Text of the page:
Raindance Organic Farm Finds a New Home!
Our family has lived in town for the last decade, but we are very grateful to share that we have purchased a farm just north of Ann Arbor! We are hard at work with holistic farm design, conservation work, crop planning, market applications, and CSA member recruitment. This 10 acre property, five miles north of Ann Arbor (and only a 12 minute drive from Kerrytown!), is our new home. We're also pleased to be leasing 8 acres of adjacent land from a neighbor. We'll cure this summer's garlic harvest in the big red dairy barn, and our 2018 flower fields and market garden will find their home nearby. Children will scout for frogs and turtles in the pond and splash in the creek. Look out for sheep on pasture later this year! And for chicks cheeping in the hen house!
-Kristen & Adam Muehlhauser
When Adam and I first said "I do" and moved to Ann Arbor in 2007, we heard about a local community garden project with plots for rent and signed up. That first year the weeds grew higher than the plants, but-- to my total amazement-- delicious vegetables hid in that jungle and made their way onto our plates.
That winter I read Barbara Kingsolver's Animal, Vegetable, Miracle, and was taken with the idea of growing our family's food and eating locally. I poured over seed catalogs and fell in love with the names of beans grown by Seed Savers Exchange. Armed with one trusty garden reference book, I seeded a flat of tomatoes in the windowsill and faithfully woke up 15 minutes early to water them with a baster every morning before work. I planted out our second season plot that spring and made friends with mulch. Everything grew! Tomatoes took over our kitchen in August.
Over the next decade I grew food as a gardener and worked professionally as a registered nurse at both St. Joe's Hospital and Michigan Medicine. This work of care-taking fit my personality and skillset well, and the opportunity to live out the values of empathy, compassion, and service to others brought a great sense of purpose to each day.
But when the daffodils bloomed in 2012, our daughter was born. Our lives changed in ways large and small. Her birth brought me home to our community, to building deeper relationships and spending time outdoors. Her delight in the worms, weeds, and wind brought great joy and wonder for me, and made me look for new opportunities to share gardening with children and adults.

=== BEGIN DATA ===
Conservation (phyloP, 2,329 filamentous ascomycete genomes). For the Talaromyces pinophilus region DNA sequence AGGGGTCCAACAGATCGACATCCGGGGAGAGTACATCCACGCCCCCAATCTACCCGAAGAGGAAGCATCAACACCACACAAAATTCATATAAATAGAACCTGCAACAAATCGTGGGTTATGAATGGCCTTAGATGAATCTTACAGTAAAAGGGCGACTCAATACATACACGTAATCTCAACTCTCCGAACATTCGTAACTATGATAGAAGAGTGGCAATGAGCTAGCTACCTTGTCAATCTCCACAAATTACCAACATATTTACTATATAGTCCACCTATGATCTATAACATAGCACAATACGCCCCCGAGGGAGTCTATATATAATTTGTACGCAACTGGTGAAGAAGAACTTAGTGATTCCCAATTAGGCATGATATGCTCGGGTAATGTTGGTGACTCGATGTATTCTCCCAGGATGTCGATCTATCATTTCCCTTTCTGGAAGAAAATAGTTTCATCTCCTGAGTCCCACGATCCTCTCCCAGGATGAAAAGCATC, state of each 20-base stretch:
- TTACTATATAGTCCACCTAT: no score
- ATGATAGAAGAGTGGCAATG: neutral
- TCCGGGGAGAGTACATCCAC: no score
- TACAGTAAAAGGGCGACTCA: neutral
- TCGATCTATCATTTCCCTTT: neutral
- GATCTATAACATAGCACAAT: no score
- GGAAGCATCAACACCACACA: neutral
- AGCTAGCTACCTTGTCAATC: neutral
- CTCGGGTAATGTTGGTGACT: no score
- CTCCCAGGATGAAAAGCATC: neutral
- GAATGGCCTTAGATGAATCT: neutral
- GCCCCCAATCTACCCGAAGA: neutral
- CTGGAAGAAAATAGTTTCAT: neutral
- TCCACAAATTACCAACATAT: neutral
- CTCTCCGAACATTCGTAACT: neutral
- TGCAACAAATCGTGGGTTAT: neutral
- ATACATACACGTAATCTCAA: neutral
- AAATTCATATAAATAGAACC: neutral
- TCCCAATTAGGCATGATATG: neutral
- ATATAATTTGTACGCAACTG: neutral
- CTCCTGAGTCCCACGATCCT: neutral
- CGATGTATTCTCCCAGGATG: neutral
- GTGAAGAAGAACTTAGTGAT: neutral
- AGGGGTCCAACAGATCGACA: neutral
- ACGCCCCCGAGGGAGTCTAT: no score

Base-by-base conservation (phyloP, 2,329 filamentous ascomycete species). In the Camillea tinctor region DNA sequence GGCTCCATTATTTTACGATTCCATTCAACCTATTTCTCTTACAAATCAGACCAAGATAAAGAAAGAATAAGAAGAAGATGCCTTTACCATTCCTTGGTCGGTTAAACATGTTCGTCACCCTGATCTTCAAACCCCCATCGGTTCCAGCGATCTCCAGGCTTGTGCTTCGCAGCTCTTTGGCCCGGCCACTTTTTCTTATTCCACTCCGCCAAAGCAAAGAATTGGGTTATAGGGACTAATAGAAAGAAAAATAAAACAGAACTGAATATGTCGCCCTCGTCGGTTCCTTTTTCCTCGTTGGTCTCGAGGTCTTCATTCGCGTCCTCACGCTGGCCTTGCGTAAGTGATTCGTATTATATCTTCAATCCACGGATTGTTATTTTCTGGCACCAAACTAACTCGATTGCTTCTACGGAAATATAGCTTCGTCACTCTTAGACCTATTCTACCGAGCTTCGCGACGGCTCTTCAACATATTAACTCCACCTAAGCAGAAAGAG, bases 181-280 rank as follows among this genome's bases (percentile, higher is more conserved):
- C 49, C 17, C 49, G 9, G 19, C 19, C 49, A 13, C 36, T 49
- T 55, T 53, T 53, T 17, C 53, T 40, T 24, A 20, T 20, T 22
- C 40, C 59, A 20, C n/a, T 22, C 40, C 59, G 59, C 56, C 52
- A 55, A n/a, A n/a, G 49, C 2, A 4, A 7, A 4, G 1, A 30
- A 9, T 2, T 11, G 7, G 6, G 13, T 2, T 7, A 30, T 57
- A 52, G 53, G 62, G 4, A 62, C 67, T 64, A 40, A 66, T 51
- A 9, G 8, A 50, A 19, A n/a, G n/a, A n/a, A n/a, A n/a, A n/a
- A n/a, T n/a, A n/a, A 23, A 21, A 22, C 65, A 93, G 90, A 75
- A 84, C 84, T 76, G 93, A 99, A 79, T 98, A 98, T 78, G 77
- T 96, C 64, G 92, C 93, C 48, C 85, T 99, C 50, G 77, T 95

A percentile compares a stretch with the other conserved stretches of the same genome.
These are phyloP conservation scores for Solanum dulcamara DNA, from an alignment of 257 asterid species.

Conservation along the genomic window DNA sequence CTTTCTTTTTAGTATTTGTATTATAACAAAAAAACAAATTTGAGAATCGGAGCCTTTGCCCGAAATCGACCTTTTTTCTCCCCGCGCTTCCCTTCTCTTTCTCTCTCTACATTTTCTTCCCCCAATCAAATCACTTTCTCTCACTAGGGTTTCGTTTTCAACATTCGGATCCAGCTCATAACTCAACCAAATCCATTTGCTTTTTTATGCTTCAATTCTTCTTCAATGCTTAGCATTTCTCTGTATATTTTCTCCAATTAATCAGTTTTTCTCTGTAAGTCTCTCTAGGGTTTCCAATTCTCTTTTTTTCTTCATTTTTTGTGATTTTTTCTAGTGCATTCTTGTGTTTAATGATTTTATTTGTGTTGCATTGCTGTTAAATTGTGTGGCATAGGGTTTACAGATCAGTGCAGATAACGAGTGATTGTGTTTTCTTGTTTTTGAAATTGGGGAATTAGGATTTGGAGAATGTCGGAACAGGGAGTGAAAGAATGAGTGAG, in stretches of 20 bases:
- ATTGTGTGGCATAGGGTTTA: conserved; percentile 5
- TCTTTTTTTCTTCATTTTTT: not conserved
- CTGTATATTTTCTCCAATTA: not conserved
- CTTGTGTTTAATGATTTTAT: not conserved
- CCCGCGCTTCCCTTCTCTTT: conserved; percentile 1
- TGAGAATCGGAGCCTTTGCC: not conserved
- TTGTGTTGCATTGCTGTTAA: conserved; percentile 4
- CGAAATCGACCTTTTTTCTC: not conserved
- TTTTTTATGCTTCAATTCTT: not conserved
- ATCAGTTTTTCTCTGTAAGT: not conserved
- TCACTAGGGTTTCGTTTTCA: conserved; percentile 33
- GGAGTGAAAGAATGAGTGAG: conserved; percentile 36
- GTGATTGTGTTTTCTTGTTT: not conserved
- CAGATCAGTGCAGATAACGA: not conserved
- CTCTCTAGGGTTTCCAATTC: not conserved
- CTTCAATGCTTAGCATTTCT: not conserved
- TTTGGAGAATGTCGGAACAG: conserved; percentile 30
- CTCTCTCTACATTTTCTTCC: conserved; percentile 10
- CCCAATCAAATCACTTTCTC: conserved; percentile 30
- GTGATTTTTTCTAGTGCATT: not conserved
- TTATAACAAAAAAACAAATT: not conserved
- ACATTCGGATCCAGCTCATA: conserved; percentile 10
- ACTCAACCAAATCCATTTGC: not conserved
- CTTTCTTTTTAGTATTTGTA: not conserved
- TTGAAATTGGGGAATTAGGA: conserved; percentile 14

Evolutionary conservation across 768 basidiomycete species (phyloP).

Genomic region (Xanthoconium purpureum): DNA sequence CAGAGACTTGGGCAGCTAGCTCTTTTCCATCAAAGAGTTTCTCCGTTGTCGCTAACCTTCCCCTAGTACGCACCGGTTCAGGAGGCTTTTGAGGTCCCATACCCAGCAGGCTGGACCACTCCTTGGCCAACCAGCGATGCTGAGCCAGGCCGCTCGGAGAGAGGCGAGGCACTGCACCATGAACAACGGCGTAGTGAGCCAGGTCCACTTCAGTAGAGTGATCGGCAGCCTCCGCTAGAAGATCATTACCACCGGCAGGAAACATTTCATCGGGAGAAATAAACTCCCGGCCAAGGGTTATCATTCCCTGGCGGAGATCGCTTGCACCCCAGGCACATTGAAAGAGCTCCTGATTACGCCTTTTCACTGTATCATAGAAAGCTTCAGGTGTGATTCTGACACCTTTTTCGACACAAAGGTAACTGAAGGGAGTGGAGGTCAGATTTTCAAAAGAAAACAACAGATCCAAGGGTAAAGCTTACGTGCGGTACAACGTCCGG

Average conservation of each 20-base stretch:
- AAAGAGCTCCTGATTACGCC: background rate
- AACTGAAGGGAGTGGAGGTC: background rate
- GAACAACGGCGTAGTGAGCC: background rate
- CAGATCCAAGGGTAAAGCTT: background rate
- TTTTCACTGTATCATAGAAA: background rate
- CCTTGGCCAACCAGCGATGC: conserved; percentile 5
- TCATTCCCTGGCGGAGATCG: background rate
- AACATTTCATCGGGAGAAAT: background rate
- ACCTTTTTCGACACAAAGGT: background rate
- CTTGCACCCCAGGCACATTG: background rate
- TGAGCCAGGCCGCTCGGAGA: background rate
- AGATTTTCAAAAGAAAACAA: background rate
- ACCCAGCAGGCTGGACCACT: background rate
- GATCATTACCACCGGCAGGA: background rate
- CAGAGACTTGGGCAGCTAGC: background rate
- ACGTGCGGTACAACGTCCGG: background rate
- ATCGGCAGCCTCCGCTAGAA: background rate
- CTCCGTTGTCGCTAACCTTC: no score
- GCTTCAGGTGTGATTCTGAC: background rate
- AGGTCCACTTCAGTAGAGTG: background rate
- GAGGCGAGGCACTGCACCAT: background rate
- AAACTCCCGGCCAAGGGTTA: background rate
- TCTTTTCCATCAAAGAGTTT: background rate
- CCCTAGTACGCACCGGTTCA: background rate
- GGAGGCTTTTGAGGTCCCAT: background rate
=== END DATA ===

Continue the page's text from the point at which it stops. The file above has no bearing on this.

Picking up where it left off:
When our son began preschool, I started the adventure toward doing this earthwork that I love, committing to farming as a sustainable venture to steward the land and build community around local food. I am grateful to join the movement to care for the earth and each other by growing produce sustainably.
One of the joys of buying our own farmland in 2018 is the opportunity to become long-term stewards of one small corner of earth. We can create habitat for an abundance of biodiversity-- bees, monarchs, snakes, birds, toads, turtles, and earthworms. We can add important infrastructure to extend our growing season. We can offer hospitality to our community and do the important work of educating the next generation about good food, sustainable agriculture, and community building.
We consider ourselves to be caretakers of the soil first. If we do this most important job right, the produce we grow will be beautiful-- productive, nutritious, and more resistant to pests and disease. It is important to us to grow food in the cleanest way possible because we know that our agricultural practices impact the soil we eat from, the air we breathe, and the water we drink. We decided to show a public commitment to sustainable practices by applying for organic certification right away and working through the rigorous certification process with Oregon Tilth.
We are working toward a sustainable future for our land that includes annual and perennial vegetable crops, fruit, cut flowers, water retention ponds, comfortable spaces for people, and perhaps even livestock. This is a longterm project!